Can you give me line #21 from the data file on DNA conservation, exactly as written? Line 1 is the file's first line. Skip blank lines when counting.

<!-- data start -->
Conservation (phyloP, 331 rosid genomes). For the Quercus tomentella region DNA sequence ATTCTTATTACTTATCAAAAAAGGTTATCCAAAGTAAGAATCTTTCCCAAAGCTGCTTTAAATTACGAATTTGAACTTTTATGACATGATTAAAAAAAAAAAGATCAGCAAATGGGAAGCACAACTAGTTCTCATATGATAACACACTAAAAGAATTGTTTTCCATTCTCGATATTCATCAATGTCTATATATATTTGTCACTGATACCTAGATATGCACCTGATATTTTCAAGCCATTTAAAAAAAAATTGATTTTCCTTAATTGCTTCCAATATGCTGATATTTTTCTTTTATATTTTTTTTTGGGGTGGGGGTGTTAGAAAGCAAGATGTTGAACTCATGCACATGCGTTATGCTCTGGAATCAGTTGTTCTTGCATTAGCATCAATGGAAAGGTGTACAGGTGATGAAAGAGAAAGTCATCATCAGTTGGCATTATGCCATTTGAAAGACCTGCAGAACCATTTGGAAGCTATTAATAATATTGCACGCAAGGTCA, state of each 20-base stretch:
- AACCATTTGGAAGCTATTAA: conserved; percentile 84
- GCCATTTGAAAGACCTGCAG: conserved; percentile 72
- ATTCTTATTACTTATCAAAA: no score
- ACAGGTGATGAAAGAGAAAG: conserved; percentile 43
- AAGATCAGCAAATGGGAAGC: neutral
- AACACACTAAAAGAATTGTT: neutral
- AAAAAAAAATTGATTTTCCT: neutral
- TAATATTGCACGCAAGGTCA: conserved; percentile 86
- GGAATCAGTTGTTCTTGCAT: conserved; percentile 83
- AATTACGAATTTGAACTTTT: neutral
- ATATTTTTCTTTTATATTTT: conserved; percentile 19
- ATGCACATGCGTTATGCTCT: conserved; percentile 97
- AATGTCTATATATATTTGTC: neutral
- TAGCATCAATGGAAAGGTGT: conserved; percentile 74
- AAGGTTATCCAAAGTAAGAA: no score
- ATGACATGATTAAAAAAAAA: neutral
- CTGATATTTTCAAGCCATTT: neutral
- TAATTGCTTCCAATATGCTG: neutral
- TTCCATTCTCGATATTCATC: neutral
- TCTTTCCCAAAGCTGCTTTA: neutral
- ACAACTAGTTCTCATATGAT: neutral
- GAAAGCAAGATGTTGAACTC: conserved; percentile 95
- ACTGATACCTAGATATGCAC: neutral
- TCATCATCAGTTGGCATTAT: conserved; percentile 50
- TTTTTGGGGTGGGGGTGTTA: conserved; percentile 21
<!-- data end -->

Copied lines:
- TCTTTCCCAAAGCTGCTTTA: neutral